Evidently, a company called WorkSpace had a batch of their Apple computers stolen from their office. One of these computers had an application installed called Flickrbooth, which has the ability to automatically take snapshots with a webcam and upload them to a designated Flickr account.

Well, a few days ago, they discovered pictures of the new “owner” of their computers on their Flickr account. I present to you the face of today’s modern cybercriminal:

I guess this is a low-cost way of Lo-jacking your computer. :-)

Source: Computer Security Research - McAfee Avert Labs Blog


Cyber Security Awareness Month - Daily Topics

Published: 2007-09-28,
Last Updated: 2007-09-28 01:25:52 UTC
by Marcus Sachs (Version: 1)

October is Cyber Security Awareness Month and the Internet Storm Center is going to focus on one security awareness subject per day.  We plan to provide useful information for information security professionals who want to educate their users but do not have a ready set of awareness tips.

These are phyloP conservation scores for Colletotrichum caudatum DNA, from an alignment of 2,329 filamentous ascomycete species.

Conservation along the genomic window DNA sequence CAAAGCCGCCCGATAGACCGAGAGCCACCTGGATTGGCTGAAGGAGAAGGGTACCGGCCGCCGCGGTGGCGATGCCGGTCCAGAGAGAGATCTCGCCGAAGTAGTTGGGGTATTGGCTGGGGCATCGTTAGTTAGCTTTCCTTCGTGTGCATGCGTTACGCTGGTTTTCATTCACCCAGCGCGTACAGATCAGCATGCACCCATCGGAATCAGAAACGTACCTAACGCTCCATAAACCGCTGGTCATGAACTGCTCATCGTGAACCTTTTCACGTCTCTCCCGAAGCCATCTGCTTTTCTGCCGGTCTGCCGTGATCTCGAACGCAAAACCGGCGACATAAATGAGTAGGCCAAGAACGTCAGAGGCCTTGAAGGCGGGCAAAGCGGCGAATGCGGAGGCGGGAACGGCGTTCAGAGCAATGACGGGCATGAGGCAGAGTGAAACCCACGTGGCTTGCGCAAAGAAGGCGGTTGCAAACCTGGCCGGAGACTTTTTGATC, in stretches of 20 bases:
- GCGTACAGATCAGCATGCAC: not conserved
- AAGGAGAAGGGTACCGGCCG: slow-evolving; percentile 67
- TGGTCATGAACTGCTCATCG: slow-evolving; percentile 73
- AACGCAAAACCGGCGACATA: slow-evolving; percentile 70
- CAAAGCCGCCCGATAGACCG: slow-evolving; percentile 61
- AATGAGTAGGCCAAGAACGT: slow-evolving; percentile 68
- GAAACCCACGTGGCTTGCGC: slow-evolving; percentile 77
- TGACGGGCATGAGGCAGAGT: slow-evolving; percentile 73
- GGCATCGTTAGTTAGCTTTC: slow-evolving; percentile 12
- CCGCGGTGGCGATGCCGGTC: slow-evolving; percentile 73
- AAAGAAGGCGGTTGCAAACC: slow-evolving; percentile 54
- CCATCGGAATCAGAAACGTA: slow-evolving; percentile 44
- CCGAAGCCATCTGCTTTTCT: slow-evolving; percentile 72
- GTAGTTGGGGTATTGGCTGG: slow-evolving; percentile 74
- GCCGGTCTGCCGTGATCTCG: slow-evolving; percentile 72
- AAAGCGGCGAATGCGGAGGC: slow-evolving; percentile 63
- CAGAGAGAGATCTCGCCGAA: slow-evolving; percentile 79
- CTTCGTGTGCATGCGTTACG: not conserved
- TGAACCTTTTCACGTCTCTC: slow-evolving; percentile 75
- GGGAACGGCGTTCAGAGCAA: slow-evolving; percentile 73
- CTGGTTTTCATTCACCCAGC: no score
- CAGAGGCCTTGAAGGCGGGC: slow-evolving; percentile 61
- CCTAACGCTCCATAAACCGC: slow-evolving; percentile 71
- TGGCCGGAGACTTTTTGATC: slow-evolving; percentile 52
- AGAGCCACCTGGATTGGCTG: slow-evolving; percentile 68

We asked for your ideas and boy did you have some good ones. To all of our readers who sent in hundreds of ideas over the past two weeks, thanks very much!  It took a bit of work but I think we've got about 95% of the topic suggestions covered.  Below is the list of topics by week and day that we will use them in October.  As you'll see, the first week focuses on tips for getting the message out to your users.  Subsequent weeks focus on specific topics.